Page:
Now that we have a firm grasp on what advocacy is, let’s put it in the context of breast cancer – and more specifically, within the framework of South Africa and its absence of a breast health policy, what the consequences of this are and how an equitable and effective breast health policy would change lives – and save lives.
Let’s take UNICEF’s definition of advocacy and fit it into ABC’s framework:
“Advocacy is the deliberate process, based on demonstrated evidence, to directly and indirectly influence decision makers (i.e. government), stakeholders (i.e. pharmaceutical companies) and relevant audiences to support and implement actions that contribute to the fulfilment of people receiving breast cancer treatment and survivors’ rights: accessible and equitable care, treatment and support.”
Below are just some of the current consequences of not having a breast health policy in place – most especially for the people receiving breast cancer treatment within our public health system:
- Cannot afford the treatment itself, and very often, even the cost of transport to and from the treatment centres themselves, especially in the rural areas.
- Do not have access to the information they need in order to understand their cancer and know how to cope with and manage their diagnosis, treatment and potential surgery and its aftermath.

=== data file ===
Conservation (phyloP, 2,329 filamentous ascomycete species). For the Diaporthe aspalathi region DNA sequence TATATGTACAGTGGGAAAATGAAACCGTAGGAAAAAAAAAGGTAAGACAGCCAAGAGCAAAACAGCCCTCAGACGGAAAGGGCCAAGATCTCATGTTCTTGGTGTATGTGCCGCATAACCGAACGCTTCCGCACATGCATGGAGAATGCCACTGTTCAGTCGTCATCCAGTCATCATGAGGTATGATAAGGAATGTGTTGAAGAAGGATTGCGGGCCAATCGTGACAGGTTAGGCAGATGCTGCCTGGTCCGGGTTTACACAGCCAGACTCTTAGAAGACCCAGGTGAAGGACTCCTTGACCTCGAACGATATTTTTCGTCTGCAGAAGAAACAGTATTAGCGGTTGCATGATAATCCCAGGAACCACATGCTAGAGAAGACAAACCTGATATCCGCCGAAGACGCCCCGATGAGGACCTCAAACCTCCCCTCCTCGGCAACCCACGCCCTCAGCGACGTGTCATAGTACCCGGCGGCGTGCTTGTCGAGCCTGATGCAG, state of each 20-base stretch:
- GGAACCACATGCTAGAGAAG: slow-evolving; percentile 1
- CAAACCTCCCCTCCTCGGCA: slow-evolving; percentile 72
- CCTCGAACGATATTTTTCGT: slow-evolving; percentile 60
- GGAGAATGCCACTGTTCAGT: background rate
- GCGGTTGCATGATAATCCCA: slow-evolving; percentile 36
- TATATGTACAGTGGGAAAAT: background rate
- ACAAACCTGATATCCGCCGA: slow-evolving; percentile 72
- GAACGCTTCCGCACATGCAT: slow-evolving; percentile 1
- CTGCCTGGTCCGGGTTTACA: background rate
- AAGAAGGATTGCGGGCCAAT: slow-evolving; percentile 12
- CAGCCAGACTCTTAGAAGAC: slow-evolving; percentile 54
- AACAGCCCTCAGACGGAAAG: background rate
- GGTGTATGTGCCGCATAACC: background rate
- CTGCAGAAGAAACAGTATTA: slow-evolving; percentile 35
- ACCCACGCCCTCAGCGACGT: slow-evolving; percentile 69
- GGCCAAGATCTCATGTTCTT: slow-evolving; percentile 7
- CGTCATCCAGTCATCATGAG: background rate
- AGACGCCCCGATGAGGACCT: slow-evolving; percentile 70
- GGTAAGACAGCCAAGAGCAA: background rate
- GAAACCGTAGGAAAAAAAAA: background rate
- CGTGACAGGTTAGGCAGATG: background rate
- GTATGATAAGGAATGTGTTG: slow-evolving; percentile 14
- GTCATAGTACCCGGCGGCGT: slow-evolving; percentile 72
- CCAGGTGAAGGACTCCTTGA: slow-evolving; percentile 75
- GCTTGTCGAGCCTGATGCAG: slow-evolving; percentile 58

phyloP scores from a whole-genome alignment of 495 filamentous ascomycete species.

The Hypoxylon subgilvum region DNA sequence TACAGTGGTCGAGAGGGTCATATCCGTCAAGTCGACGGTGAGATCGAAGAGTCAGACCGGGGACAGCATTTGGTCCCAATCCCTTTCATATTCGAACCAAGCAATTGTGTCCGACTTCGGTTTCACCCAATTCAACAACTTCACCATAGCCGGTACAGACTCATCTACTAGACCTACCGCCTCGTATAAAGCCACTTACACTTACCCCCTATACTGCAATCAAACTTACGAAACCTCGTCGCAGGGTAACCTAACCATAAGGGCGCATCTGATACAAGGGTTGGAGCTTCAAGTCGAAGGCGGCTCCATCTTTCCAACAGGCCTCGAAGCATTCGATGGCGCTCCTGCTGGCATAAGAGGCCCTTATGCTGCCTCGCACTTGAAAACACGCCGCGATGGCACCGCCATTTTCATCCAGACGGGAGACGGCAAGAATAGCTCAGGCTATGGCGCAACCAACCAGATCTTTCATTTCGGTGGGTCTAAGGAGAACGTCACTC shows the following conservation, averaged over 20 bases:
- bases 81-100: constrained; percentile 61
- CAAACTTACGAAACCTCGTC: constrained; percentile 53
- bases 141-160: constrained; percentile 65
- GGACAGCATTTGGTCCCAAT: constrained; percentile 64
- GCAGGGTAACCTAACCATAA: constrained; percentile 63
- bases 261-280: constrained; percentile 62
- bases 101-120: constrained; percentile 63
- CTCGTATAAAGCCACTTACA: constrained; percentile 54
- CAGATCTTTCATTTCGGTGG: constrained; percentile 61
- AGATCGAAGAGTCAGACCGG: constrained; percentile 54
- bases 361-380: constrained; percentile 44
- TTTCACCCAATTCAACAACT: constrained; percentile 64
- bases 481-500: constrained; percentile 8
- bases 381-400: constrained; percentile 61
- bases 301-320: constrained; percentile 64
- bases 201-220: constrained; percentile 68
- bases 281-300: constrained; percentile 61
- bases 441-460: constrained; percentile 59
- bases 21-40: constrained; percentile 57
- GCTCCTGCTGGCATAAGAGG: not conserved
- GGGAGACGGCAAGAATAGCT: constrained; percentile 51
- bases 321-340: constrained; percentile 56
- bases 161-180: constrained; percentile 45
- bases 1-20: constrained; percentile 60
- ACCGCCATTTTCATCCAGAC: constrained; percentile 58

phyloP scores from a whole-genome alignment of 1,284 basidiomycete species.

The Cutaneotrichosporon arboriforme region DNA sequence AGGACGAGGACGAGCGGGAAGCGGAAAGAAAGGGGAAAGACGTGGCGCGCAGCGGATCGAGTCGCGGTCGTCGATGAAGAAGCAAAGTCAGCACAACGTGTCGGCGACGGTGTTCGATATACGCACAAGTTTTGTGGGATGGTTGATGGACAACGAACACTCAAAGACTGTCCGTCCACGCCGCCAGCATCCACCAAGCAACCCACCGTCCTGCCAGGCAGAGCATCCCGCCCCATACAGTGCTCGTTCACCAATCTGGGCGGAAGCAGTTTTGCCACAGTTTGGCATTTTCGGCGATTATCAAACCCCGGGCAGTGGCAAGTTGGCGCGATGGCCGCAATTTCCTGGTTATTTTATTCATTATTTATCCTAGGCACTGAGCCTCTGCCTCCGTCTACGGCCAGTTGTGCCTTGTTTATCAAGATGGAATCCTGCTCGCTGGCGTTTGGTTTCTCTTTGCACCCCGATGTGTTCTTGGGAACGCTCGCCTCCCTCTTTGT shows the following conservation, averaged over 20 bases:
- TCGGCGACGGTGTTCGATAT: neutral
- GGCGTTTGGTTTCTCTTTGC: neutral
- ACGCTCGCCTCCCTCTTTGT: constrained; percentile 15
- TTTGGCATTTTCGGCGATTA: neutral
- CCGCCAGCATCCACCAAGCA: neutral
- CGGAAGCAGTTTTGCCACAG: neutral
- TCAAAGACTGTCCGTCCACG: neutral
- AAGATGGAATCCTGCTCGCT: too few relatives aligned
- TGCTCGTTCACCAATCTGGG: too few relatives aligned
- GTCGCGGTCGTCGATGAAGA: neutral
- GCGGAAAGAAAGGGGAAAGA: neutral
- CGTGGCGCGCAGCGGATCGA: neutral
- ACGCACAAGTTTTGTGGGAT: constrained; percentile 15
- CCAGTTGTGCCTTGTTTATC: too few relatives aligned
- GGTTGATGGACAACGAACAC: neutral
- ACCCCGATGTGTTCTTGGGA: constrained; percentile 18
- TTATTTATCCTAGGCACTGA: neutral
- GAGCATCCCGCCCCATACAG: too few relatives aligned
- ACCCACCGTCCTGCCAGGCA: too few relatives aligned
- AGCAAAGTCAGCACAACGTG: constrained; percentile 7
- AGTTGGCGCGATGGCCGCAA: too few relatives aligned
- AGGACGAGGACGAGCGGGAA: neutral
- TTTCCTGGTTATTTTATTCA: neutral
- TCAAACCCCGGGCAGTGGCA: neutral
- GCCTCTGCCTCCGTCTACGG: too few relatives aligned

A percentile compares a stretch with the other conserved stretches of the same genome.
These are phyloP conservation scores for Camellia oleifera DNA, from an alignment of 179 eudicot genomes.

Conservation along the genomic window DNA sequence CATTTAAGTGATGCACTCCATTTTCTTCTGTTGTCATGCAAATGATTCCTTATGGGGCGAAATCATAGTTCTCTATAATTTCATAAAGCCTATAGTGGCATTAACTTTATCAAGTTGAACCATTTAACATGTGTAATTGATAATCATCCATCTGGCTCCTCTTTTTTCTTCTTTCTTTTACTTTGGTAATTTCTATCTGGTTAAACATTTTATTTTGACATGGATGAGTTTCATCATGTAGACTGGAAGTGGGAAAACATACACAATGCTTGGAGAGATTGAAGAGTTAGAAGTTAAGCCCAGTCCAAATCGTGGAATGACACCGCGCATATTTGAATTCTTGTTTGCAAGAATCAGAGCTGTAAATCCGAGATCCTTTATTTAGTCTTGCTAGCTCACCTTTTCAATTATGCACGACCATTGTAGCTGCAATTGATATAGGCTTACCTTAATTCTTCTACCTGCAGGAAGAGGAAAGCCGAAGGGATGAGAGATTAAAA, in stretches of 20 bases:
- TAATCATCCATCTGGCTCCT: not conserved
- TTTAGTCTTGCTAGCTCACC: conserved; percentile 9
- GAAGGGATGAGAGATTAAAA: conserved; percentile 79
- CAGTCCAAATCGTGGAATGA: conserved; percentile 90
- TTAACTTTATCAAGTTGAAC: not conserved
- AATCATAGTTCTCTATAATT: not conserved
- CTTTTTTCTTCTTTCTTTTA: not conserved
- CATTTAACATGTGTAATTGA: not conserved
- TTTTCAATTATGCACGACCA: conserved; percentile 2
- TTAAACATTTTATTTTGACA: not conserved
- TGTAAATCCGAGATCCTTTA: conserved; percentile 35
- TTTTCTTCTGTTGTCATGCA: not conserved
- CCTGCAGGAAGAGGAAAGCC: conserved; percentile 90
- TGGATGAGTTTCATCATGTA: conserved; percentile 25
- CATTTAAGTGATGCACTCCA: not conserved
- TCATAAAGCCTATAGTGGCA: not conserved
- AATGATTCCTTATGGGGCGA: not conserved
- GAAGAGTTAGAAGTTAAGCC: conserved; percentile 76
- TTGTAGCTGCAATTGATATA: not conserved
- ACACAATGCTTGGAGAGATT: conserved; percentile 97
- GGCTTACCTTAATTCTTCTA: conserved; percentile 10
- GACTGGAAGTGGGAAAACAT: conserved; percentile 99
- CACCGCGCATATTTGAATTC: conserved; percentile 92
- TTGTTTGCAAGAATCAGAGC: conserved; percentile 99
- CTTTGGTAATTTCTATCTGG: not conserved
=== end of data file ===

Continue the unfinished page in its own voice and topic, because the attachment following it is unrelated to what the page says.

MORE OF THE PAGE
- Long waiting periods between diagnosis and treatment resulting in negative treatment outcomes.
- Do not have access to psycho-social support for both themselves and their families.
- Are very often breadwinners (and even sole breadwinners) and face unpaid leave of absence and very possible unemployment as a result of time spent recovering from treatment and/surgery.
- Have cancers inadequately diagnosed because of poor quality diagnostic technology and must therefore face the dire consequences of incorrect or inadequate treatment and/surgery, as well as the aggravated risk of metastatic BC.
- Had they been sufficiently (or at all) educated about regular breast self-examination, may have discovered their lumps in efficiently treatable time.
- Do not know what their rights are as South African citizens, and therefore do not give voice to their needs, questions and right to ensure they get them met – fairly and equitably.
We need to ignite a revolution in the hearts of South Africans to call policy makers to task! Let us combine what we know about our current breast health crisis with what we know about what an equitable breast health policy looks like and why and how it will work!